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Legal Costume Display at the Royal Courts of Justice: A Glimpse into Traditions and History

Wig and gown of a barrister, London
Wig and gown of a barrister, London


The Royal Courts of Justice stand tall and imposing in the heart of London, serving as the focal point of the British legal system. Beyond the monumental architecture and prestigious proceedings, one can witness a unique display of tradition and history: the legal costume worn by judges, barristers, and also by lawyers from other countries.

In this article, we delve into the significance of the legal costume display at the Royal Courts of Justice, exploring its origins, modern-day importance, and how it adds a touch of solemnity and grandeur to the courtroom.

The Origins of Legal Costume: A Symbol of Authority

The tradition of wearing legal costumes dates back centuries, rooted in the rich history of the British legal system. The attire's distinct design, reminiscent of medieval robes, symbolises the authority and impartiality of the judiciary. The evolution of legal costume over time has retained some traditional elements, while also adapting to modern sensibilities.

Components of Legal Costume: A Regal Ensemble

The legal costume is composed of several key elements that create a regal ensemble. Judges, for instance, wear long black robes with intricate detailing, representing their role as impartial arbiters of justice. The colour black symbolises the solemnity and seriousness of the proceedings, fostering an environment of respect and decorum.

Barristers, on the other hand, wear wigs and gowns, each element denoting their level of experience and expertise. The wigs, although not as commonly worn in modern times, serve as a connection to legal practices of the past and exude a sense of formality.

Preservation of Tradition: A Window into the Past

The legal costume display is more than just a visual spectacle; it serves as a window into the past, providing a tangible link to historical legal practices. Visitors and legal practitioners alike are transported to an era when courtrooms were filled with pomp and ceremony, reinforcing the significance of the judicial process. For example, when passing a sentence of death in court, judges needed to wear the black cap but with the passing of the death penalty, judges no longer needed to wear it. In the legal costume display at the Royal Courts of Justice, you can still see a cap that judges used to wear when pronouncing a death sentence.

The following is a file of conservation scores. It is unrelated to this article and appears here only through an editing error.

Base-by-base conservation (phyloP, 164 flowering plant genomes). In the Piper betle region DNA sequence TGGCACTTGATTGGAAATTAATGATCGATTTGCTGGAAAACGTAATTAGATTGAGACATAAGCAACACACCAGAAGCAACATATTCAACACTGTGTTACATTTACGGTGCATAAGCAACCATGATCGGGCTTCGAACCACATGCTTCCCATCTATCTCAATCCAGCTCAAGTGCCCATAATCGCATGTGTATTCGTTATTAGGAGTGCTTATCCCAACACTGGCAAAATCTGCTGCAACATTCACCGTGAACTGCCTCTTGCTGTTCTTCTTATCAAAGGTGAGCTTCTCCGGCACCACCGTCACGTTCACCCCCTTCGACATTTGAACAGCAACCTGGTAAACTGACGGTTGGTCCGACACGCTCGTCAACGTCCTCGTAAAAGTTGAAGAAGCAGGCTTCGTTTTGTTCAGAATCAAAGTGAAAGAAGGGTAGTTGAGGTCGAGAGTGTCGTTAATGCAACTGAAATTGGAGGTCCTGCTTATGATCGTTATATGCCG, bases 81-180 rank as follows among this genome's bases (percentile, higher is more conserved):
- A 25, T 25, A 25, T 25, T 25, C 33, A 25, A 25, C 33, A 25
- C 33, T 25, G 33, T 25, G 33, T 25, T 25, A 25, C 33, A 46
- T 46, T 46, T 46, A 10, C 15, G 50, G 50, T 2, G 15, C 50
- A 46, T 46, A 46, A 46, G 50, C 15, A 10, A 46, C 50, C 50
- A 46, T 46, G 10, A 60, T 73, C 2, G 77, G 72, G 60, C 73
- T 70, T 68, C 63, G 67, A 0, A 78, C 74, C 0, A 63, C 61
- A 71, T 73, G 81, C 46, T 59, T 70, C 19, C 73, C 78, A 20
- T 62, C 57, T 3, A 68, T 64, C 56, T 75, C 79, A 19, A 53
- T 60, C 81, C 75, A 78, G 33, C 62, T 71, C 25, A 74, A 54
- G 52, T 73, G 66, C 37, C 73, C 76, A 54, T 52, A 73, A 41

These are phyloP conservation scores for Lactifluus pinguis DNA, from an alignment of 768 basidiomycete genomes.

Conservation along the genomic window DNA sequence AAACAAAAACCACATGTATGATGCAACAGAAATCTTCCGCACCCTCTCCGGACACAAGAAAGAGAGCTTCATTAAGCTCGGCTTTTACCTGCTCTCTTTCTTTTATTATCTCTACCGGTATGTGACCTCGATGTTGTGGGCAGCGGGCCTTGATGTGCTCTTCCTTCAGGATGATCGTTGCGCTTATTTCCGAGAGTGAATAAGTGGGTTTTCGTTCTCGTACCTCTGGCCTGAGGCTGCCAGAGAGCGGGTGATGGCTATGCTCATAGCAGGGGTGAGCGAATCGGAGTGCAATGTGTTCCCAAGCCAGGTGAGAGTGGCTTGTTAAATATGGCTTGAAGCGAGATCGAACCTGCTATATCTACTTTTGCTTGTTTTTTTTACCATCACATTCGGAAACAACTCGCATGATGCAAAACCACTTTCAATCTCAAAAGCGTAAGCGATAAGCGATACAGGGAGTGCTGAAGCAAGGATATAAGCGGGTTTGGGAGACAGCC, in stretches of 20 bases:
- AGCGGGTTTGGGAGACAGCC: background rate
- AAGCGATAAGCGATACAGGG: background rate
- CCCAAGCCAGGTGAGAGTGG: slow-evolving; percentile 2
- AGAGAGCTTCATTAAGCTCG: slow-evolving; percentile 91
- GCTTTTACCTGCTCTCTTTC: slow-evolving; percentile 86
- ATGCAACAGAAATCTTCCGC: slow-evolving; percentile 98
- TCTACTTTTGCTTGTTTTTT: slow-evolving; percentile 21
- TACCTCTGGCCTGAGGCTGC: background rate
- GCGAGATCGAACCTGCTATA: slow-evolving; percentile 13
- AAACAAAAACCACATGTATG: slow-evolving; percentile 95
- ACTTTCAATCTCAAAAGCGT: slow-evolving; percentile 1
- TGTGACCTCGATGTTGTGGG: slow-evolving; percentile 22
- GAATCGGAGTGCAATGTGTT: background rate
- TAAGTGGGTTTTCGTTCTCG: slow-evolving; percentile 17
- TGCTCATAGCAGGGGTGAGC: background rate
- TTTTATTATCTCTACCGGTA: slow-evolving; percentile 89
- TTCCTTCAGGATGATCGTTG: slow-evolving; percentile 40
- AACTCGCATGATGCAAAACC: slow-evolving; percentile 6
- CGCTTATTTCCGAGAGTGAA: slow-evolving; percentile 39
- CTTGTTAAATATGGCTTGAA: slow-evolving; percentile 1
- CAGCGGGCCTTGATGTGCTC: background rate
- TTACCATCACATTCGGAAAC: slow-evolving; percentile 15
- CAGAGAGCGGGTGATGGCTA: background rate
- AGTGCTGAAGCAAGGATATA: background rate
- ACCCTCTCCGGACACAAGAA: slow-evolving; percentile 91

Adapting to Modern Times: Striking a Balance

While legal costume remains an integral part of the British legal system, there have been debates about its relevance in modern times. Some argue that the attire can be seen as archaic and out of touch with contemporary sensibilities. However, proponents of preserving the tradition contend that it adds gravitas and solemnity to court proceedings, creating an atmosphere of respect and seriousness.

As society continues to evolve, finding the right balance between tradition and modernity becomes crucial. Striking a balance that upholds the historical significance of legal costume while acknowledging the need for practicality and adaptation is a topic that sparks ongoing discussions.


The legal costume display at the Royal Courts of Justice weaves a tapestry of timeless tradition and history, contributing to the unique aura of these hallowed halls. As visitors and legal practitioners alike bear witness to this display, they become part of a living legacy.

As the world progresses, embracing tradition while remaining open to evolution will ensure that the legal costume remains a symbol of authority and justice for generations to come.


RCJ: Https:// England. Mysite 1. (n.d.).

Sentencing. Sentencing | The Digital Panopticon. (n.d.-a).,sentence%20is%20now%20pronounced%20%E2%80%94%20every


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